And then, we have to open up not just with other people, but with Jesus himself. The blind man answered Jesus' question directly. He dared to express what was the deepest desire of his heart. We, too, need to be direct and honest with Jesus. Tell him what you want and need. Tell him what's on your heart. He wants to hear from you. Nothing will shock him. Nothing will surprise him. He knows you better than you know yourself. But he wants to hear it from your own mouth. He wants you to open up to him. Then he can help.

Know something of who Jesus is. Don't be deflected. Don't be secretive. Open up to Jesus. And call out to him in your heart. That's the beginning of faith. That's what Jesus responds to. "Lord, let me recover my sight," the blind man says. Verse 42:

"And Jesus said to him, 'Recover your sight; your faith has made you well.' And immediately he recovered his sight and followed him, glorifying God. And all the people, when they saw it, gave praise to God."

So my final main heading is just this:

3. Follow Jesus

The image of this once-blind man following Jesus along the road rejoicing is intended to be a picture of what it means to have faith in Christ. We don't just ask for what we want, get it, and go our own way. You can't treat Jesus like that. You cannot call on Jesus as the all-powerful King to solve your problems and then reject him as the all-powerful King who has the right to rule your life. In fact, the key to solving your problems is precisely to submit to Jesus and live in obedience to him.

He does forgive our sins and satisfy our deepest desires that he has planted within our hearts. That's why he went to the cross and died the death that we deserved. But in the process, he transforms our priorities, so that following Jesus and glorifying God become more important to us than any self-directed concern.

Everyone is blind to what matters most until Jesus by his Spirit opens our blind eyes. Then we can see that what does matter most is not our comfort or any self-centred desires or ambitions but Jesus himself and his glory. Jesus took control of this man's life, and he takes control of ours. And what happened to him caused others around him to praise God also.

So never imagine that calling out to Jesus and being a believer is a recipe for the instant fulfilment of our self-centred dreams. In any case, the first thing that comes into your mind when you're asked what you want out of life may well not be the thing that would really satisfy you. One Premiership footballer said:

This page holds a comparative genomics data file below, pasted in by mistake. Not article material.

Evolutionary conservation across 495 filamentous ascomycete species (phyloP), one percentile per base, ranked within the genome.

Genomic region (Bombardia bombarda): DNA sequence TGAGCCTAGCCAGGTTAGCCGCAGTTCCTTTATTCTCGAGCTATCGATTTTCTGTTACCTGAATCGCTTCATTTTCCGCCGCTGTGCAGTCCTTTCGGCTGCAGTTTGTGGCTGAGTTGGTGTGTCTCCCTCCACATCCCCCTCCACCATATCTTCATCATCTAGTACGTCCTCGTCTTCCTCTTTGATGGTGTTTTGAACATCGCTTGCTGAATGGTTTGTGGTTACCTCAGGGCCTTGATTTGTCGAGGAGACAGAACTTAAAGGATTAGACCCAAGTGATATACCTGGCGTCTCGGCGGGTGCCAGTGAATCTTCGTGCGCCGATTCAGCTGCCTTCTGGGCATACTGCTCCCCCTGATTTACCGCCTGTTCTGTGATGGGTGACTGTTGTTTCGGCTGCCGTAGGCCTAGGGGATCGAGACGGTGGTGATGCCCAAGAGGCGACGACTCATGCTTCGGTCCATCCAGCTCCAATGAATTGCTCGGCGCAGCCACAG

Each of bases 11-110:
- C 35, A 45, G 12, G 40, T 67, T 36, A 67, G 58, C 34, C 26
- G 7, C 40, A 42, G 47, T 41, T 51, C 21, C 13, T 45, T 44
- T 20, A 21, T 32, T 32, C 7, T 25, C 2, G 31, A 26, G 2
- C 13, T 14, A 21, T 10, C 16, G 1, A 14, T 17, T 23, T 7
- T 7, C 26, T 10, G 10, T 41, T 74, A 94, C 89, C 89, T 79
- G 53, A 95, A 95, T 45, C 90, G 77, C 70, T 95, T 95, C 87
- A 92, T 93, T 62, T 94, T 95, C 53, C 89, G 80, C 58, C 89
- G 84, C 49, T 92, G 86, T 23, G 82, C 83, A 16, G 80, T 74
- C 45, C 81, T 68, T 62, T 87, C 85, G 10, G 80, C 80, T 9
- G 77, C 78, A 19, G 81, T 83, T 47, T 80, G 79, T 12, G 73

"Sometimes I would play a big Premiership game – my dream come true – but still I would come home feeling a bit empty… I found myself thinking there had to be more to life then what I was experiencing. A friend took me to church and through getting to know Jesus Christ I gained a peace that money cannot buy and fame cannot replace."

If you call out to Jesus you might not get the one thing that you think you need above all else – like a place in a Premiership team or whatever the equivalent is for you. But you'll get something better. You'll get what you really need. And that means being loved and forgiven, belonging, living a purposeful life that makes a difference. It also means following Jesus on the road, through suffering to glory.

When you've met with Jesus, and heard his voice calling you, and experienced his compassion and his power, then your deepest desire becomes to know and serve him better with the whole of your life. And the request that we might be given the privilege of doing that is one that is always received with delight by Jesus.

What do you want? What is your deepest desire? Whatever it is, call out to Jesus in faith. He will hear you. He will take control of your life, just as he ordered this blind man to be brought to him. He will take away your spiritual blindness and give you everything that you need. Then follow him all the days of your life.